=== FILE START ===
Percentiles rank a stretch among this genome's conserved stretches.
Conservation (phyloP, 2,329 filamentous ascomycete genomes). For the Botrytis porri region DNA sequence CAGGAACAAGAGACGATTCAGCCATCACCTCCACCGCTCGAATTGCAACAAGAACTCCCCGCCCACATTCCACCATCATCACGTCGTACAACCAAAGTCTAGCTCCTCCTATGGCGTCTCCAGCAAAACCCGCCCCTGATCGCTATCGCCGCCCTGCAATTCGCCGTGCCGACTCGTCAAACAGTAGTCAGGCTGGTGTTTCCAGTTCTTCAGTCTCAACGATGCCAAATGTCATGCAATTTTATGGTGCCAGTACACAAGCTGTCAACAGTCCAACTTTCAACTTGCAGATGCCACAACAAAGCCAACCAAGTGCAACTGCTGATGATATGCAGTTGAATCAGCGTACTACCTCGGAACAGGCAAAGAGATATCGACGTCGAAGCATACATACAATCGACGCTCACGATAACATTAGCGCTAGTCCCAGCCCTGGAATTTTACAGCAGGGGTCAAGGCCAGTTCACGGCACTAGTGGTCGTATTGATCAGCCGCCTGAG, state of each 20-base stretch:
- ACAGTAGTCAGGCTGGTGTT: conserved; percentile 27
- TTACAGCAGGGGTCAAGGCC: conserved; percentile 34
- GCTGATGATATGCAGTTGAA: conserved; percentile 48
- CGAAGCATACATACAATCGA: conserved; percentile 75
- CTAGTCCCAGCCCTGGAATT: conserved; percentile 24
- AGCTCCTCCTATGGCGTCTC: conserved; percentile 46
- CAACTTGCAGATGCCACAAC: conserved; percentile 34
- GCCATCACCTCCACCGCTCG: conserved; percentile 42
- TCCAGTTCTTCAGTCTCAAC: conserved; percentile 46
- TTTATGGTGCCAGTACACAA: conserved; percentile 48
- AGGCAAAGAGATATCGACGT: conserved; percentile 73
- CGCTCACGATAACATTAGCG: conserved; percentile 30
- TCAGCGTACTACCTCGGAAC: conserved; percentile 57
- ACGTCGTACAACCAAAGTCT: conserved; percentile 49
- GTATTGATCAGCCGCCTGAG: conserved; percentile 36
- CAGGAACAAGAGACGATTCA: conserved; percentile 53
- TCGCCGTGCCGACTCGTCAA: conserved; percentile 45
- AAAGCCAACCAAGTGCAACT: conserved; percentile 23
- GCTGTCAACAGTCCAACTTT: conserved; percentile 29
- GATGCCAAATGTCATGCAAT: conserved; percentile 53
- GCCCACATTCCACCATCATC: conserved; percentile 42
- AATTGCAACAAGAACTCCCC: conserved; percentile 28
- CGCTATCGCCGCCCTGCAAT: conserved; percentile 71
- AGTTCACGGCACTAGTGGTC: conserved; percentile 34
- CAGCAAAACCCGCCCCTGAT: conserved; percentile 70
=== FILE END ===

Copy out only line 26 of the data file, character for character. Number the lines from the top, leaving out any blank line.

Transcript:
- AGTTCACGGCACTAGTGGTC: conserved; percentile 34